Story at a glance
- Composer Andrew Lloyd Webber said he will open his six London theaters on June 21 “come hell or high water.”
- London has been planning to ease COVID-19 restrictions on June 21, but rising cases and the emergence of unknown variants might delay the lift.
- Lloyd Webber said if the gathering restrictions aren’t lifted soon he might need to sell his theaters.
Composer Andrew Lloyd Webber has announced he will open his six London theaters on June 21 “come hell or high water,” even if he gets arrested for violating social distancing protocols in the process.
Lloyd Webber, 73, told The Daily Telegraph he will also move forward with the previews for his production of “Cinderella” the last week of June.
London has been planning to ease COVID-19 restrictions and social distancing on June 21, but with rising cases and the emergence of some unknown variants, the United Kingdom has said it might delay the lift.
However, Lloyd Webber has claimed to have “seen the science from the tests, don’t ask me how” and said that the opening would be safe.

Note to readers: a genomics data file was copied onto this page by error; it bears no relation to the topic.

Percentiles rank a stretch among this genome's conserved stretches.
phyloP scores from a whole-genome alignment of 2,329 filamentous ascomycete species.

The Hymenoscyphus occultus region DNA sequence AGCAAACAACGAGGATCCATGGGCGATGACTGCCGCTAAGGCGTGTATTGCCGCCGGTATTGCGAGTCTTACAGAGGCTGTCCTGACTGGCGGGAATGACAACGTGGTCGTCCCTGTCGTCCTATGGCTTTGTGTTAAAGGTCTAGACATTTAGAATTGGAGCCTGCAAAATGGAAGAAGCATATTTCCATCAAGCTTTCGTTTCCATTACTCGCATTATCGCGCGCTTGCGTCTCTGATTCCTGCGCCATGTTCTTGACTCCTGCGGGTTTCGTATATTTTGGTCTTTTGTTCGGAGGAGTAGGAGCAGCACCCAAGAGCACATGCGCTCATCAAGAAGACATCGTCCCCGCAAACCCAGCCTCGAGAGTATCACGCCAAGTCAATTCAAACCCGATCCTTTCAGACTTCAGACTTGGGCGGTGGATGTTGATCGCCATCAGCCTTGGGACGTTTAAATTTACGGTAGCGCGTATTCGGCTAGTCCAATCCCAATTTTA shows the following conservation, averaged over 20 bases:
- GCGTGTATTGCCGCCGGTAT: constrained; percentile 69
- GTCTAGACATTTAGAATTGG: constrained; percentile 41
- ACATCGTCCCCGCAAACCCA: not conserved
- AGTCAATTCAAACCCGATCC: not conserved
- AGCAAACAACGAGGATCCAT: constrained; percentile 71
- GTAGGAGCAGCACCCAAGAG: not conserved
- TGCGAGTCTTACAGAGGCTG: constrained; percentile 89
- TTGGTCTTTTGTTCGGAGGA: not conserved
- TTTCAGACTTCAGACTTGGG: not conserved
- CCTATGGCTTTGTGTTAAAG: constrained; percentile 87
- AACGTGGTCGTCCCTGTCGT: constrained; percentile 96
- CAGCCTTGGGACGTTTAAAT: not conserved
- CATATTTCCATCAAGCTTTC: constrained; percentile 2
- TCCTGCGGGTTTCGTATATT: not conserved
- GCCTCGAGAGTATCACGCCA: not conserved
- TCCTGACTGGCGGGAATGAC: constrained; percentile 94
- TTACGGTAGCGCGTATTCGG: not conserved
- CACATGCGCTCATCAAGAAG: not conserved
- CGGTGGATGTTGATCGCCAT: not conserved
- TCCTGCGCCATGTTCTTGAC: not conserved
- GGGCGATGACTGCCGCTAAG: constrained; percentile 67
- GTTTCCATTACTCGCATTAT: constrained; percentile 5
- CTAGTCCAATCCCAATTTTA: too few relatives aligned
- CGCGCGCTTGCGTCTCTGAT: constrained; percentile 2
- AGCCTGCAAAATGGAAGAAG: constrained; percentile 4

“If the government ignores their own science, we have the mother of all legal cases against them,” he said. “If ‘Cinderella’ couldn’t open, we’d go, ‘Look, either we go to law about it or you’ll have to compensate us.’”
The possibility of being fined or arrested doesn’t faze the composer, who said the authorities can “come to the theatre and arrest us” but that he will still be opening the theaters.
Lloyd Webber said he remortgaged his home and that if the government doesn’t allow higher-capacity gatherings soon, he might need to sell his theaters.
“Unfortunately,” he said, “the government regards theater as a nice thing to have rather than a necessity.”
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